With the Federal Trade Commission's move Tuesday to block DNA-sequencing company Illumina's proposed $1.2 billion takeover of PacBio, both U.S. antitrust agencies are now in the unusual position of trying to stop a big company from scooping up a nascent competitor.
The FTC's action comes on the heels of a U.S. Department of Justice lawsuit challenging Sabre Corp.'s planned $360 million acquisition of airline booking company Farelogix Inc. Challenges of so-called killer acquisitions are relatively rare, but now each federal antitrust enforcer is pursuing one amid heated criticism that the agencies have stood by while dominant firms buy out potential rivals before they can become meaningful competitive threats.
The FTC and DOJ challenges, brought in an administrative process and in federal court respectively, may ultimately feed into the larger debate about nascent competitor enforcement. But experts caution that the overlapped timing of the cases is likely a coincidence rather than a reaction to criticism.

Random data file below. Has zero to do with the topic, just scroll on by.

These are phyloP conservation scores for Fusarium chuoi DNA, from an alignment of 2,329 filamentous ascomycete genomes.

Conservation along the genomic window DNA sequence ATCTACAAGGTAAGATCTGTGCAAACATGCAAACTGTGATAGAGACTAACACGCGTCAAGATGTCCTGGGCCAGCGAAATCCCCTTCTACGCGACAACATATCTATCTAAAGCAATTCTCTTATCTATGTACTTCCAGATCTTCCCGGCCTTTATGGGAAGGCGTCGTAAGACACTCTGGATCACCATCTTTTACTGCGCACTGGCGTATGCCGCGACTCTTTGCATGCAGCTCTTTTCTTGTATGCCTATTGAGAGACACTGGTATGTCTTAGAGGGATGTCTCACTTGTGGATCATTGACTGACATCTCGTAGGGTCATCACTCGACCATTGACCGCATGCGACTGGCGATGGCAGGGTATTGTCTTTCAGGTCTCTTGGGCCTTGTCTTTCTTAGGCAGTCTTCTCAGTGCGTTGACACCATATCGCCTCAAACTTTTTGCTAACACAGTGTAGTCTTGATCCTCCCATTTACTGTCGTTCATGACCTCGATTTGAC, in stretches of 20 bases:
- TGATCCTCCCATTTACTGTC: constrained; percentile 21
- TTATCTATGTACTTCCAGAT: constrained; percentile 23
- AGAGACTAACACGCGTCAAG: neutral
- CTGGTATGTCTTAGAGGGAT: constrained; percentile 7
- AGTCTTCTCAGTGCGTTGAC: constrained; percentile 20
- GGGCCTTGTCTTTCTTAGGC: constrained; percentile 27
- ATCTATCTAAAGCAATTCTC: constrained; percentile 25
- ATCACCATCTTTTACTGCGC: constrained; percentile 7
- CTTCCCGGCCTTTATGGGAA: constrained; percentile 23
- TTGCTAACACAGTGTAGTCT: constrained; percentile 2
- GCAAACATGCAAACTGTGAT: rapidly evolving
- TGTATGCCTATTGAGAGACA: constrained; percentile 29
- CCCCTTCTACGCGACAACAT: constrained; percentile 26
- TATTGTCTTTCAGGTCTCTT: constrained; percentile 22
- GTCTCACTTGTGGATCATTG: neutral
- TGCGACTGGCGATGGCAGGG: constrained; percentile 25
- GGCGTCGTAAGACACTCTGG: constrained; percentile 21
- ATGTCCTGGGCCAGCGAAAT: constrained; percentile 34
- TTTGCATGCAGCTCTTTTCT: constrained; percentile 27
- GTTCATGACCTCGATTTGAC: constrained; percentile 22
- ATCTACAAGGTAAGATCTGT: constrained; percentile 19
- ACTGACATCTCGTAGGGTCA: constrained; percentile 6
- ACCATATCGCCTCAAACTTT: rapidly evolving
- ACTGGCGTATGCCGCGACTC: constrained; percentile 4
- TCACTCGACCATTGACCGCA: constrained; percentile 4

"It's probably fair to say that the agencies are taking a harder look at tech mergers in response to criticism about how concentrated certain technology spaces have become, but each of these challenges appears to stand up on its own merits," Daniel McCuaig, a former longtime DOJ antitrust litigator who is now a partner at Cohen Milstein Sellers & Toll PLLC, told Law360.
In both cases, McCuaig said, dominant players in "concentrated" markets are trying to buy a small competitor. U.S. enforcers have successfully blocked that kind of mergers for decades, he said.
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